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Coronavirus Crisis May Increase Risk of Eurozone Exits, Warns European Central Bank

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The European Central Bank (ECB) previously warned that the EU would suffer its worst recession since the Second World War. ECB President Christine Lagarde said that the pandemic could cost between 5 and 12 percent of the entire bloc’s economic output.

The coronavirus pandemic has caused huge economic disruption and increased the risk of countries leaving the Eurozone, the European Central Bank said in its Financial Stability Review, which is published twice a year and outlines potential risks in the euro area. The ECB notes that although financial stability has been largely preserved and governments have provided economic relief, public debt will rise significantly.

According to the review, debt levels across the Eurozone countries "are projected to increase between around 7 and 22 percentage points" this year as they borrow money to support their economies. This will push the aggregate government debt-to-GDP ratio above 100 percent.

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The economic crisis has put pressure on Eurozone countries, which have or have had economic problems, with the ECB saying that the public debt in Greece, Italy, and Portugal is set to approach 200,160, 130 percent of GDP respectively.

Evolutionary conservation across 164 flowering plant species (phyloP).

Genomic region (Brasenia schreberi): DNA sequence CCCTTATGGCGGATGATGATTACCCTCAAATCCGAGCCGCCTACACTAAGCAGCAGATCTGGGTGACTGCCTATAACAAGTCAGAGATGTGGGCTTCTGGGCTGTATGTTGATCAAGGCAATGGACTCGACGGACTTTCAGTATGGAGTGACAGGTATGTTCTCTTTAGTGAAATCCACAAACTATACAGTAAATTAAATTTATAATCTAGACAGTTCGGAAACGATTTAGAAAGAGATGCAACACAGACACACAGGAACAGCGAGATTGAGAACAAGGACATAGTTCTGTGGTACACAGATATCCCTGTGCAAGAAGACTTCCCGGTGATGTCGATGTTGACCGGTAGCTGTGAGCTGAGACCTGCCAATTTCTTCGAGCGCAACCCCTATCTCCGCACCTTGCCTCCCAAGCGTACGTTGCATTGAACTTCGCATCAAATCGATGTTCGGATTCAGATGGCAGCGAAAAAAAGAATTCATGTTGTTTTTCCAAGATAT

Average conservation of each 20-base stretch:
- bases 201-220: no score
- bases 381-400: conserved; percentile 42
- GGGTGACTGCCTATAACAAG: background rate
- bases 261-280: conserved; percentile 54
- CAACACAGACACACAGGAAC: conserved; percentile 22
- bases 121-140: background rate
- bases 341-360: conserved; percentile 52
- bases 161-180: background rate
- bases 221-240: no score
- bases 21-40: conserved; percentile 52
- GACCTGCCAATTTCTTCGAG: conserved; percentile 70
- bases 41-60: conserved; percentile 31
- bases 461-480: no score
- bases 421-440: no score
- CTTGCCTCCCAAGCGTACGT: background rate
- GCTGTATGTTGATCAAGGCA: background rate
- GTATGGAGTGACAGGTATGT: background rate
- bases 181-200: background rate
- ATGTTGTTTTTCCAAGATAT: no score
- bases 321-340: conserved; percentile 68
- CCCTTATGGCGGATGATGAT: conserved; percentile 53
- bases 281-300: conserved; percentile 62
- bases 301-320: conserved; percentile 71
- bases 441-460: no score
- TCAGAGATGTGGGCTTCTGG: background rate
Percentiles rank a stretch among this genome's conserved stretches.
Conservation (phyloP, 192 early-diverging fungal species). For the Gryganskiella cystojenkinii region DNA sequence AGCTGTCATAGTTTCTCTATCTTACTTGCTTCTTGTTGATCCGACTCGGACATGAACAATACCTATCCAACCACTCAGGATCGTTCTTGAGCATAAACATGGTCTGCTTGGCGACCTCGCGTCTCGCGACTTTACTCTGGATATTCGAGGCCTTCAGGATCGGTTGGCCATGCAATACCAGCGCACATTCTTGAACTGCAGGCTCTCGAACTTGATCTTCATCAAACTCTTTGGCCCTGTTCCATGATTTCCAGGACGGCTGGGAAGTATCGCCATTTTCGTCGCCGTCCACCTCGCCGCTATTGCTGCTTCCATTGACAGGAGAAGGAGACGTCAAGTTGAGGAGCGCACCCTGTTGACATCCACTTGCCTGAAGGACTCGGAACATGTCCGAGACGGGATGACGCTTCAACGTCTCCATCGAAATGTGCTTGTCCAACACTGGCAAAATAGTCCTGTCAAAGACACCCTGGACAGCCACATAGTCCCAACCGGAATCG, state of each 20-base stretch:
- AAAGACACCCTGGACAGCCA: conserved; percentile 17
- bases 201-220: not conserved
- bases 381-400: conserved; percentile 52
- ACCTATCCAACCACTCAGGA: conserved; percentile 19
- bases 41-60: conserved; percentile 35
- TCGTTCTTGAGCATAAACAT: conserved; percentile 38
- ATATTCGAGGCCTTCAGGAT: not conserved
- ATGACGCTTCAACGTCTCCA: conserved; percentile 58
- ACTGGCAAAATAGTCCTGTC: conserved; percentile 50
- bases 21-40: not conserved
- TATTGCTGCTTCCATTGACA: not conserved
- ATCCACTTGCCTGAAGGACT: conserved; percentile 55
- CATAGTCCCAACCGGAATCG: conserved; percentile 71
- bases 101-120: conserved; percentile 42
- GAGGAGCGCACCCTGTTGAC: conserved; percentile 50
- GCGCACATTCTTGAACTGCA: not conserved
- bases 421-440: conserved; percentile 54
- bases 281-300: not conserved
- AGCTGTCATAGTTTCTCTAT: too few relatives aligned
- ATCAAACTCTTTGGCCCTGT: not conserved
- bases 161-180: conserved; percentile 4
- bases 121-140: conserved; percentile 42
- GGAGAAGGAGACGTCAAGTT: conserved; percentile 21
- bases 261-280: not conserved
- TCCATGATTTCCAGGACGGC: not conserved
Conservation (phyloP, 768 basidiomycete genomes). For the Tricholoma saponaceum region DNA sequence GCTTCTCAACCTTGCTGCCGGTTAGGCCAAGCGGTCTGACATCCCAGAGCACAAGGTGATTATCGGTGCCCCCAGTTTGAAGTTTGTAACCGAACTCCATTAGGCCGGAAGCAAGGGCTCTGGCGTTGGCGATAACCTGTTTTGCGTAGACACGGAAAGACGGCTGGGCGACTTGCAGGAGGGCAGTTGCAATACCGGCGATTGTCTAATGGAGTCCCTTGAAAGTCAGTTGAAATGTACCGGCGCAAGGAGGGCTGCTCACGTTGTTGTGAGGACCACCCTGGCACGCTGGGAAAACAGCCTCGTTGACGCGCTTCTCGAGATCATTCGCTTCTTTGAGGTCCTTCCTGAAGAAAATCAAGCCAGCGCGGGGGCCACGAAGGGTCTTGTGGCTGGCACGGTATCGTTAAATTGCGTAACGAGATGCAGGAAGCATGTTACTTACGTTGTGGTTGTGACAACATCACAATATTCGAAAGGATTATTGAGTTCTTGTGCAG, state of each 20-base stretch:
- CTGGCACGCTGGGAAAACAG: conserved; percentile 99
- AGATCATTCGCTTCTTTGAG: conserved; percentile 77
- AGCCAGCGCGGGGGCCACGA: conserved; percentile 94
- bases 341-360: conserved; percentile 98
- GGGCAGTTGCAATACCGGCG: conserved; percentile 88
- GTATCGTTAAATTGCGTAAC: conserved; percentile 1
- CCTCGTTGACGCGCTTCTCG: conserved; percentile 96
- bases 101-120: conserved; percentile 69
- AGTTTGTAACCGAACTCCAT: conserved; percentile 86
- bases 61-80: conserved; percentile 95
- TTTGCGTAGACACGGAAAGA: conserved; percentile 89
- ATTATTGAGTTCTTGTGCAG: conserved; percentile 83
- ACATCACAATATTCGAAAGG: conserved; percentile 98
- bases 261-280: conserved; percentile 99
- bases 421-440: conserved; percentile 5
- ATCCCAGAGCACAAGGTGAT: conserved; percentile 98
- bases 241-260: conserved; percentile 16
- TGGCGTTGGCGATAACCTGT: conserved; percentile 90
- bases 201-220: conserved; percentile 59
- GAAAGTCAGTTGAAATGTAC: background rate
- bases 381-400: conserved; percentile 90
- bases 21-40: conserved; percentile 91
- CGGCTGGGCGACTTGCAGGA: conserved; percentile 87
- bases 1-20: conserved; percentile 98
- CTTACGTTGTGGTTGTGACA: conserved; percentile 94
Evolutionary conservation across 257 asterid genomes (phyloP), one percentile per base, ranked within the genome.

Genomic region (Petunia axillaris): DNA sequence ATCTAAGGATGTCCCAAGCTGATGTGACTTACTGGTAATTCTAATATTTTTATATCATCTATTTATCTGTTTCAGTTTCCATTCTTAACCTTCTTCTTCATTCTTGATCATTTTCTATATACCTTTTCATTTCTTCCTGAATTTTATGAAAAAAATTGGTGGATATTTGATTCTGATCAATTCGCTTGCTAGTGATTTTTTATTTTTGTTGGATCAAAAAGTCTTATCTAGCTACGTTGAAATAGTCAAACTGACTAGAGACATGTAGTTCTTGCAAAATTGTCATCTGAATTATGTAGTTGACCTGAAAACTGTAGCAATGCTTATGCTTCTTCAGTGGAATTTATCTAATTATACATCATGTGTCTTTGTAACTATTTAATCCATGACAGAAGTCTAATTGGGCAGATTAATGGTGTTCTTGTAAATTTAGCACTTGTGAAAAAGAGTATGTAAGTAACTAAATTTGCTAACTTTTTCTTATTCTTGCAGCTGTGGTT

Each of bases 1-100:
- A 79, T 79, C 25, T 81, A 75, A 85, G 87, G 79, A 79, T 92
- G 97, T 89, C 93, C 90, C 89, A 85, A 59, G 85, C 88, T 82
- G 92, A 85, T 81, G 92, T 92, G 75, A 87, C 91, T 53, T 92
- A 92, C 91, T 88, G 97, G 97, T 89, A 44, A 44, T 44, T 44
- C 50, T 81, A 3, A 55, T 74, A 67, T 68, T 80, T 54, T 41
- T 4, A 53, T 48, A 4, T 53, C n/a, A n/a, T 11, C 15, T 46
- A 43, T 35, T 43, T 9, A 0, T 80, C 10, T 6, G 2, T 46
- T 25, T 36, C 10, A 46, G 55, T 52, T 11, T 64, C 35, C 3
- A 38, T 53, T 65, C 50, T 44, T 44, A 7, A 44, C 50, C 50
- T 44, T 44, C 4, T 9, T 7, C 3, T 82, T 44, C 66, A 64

"Should measures taken at the national or European level be deemed insufficient to preserve debt sustainability, the market assessment of redenomination risk might rise further", the ECB said. The redenomination risk refers to the fear of defaults and exits from the Eurozone.

Per the review, Europe’s wide-ranging policy during the pandemic has helped to avoid "an immediate systemic financial crisis" and has aided the economic recovery. However, medium-term vulnerabilities have risen.

Europe became the second epicentre of the coronavirus pandemic after China. The disease has infected more than two million people and killed more than 100,000 on the continent. In order to stop the spread of the disease, European authorities introduced tough security measures, which severely affected the countries’ economies. The European Central Bank previously said that Europe will suffer its worst recession since the end of the Second World War.

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